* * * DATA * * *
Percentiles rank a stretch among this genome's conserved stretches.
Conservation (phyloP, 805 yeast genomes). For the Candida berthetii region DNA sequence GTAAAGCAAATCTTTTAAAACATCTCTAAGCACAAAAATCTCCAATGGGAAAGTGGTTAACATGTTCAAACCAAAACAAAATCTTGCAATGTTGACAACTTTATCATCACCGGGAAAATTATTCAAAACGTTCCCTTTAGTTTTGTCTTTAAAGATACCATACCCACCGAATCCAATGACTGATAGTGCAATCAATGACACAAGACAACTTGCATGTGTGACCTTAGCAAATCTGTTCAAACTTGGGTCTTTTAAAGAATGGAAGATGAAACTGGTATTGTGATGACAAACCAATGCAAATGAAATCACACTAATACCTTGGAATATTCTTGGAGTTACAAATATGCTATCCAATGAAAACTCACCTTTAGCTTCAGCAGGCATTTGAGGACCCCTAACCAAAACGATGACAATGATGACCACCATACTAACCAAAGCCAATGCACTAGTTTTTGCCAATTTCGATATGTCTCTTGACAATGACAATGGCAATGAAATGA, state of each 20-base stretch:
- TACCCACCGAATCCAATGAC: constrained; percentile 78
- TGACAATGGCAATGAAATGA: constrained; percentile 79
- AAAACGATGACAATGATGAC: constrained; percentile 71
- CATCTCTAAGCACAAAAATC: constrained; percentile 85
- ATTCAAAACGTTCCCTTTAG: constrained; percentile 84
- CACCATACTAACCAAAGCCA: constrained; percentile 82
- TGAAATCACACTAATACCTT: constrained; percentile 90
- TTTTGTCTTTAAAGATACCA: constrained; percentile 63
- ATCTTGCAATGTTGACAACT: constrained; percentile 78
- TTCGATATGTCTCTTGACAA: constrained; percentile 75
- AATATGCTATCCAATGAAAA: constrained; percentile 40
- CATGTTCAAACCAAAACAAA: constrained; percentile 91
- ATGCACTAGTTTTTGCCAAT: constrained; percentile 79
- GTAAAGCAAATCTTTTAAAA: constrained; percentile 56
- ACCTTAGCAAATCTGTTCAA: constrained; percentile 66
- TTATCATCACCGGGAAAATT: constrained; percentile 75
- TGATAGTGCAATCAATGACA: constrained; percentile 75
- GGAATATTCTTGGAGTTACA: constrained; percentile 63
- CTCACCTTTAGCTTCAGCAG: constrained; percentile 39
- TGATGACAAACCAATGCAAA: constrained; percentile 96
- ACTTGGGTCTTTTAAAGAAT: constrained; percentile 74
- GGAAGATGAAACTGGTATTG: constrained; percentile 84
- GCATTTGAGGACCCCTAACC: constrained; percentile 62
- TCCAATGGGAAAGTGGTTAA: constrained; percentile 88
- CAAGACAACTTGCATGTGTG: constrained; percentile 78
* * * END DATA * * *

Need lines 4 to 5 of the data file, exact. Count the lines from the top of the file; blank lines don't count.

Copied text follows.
- TGACAATGGCAATGAAATGA: constrained; percentile 79
- AAAACGATGACAATGATGAC: constrained; percentile 71